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We were on a Julia Donaldson-esque ‘high’. First we were hooked on to the Paper Dolls and now the Gruffalo! I am a big (and I mean BIG) fan of the book! For years I passed by it in book stores but never really picked it up, but when I finally did (thanks to the daughter’s school library), there was no looking back. The book has sold over 13 million (yes, 13 MILLION) copies since its initial release in 1999 and has been adapted into West End and Broadway plays. (Something I would DEFINITELY wanna go watch if I had a chance).

As I said, I was introduced to Donaldson pretty late in the day. The book is targeted towards 3-7 year olds and I am so glad I finally discovered it before my daughter crossed that age. (Phew!)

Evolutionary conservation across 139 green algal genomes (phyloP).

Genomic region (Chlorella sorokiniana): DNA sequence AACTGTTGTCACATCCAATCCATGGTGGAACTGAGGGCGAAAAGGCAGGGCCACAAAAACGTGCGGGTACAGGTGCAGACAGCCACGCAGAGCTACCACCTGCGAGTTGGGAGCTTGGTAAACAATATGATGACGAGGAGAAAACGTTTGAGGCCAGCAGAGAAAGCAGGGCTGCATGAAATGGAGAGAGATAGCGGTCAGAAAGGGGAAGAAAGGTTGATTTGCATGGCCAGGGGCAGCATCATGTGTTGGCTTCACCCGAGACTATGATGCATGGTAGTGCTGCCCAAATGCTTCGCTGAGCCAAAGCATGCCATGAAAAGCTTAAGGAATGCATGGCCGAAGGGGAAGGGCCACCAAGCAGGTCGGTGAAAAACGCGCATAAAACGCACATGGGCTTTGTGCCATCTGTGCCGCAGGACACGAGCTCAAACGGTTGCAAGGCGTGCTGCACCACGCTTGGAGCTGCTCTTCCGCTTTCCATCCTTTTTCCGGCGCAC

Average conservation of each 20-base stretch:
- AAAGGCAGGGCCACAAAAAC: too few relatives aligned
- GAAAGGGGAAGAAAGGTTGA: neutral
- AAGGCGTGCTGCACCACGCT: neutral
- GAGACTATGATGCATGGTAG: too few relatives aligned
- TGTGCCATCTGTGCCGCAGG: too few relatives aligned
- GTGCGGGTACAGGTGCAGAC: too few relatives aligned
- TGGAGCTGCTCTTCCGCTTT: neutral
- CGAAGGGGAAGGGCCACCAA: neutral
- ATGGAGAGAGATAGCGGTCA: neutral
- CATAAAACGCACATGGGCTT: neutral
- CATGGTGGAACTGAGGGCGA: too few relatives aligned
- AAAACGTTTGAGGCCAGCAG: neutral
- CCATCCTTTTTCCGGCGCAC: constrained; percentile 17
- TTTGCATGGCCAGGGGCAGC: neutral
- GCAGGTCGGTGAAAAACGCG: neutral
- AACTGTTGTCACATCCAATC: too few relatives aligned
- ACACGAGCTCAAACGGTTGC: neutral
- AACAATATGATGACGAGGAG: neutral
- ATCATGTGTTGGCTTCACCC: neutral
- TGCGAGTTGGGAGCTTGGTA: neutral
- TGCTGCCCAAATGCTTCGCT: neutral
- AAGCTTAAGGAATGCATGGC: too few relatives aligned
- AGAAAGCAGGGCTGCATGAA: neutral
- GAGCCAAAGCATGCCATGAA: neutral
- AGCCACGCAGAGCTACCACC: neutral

The book (for the few ignorant ones like me) is fun, imaginative, has cutesy illustrations and is written in lively verse- what’s not to love? Needless to say, instant hit with the girls.

So I read it out to them and then this is what we did: I got a print out of a Gruffalo coloring page and stuck it to the wall. Since the book is rich in descriptions of the Gruffalo’s physical features, I printed out small tabs with different body parts on some and their corresponding adjectives on others. (E.g. The Gruffalo has ‘knobbly/knees’ and ‘turned out/toes’.)

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Each kid had to rummage through the pile of paper tabs and first find a body part (in this case- knees) and then rack their memories to find out what goes with it (in this case- knobbly). She then had to fish out the complete phrase and stick the tabs on the Gruffalo on the wall. So we had ‘Orange Eyes’, ‘Terrible Tusks’, ‘Poisonous Wart’ and so on.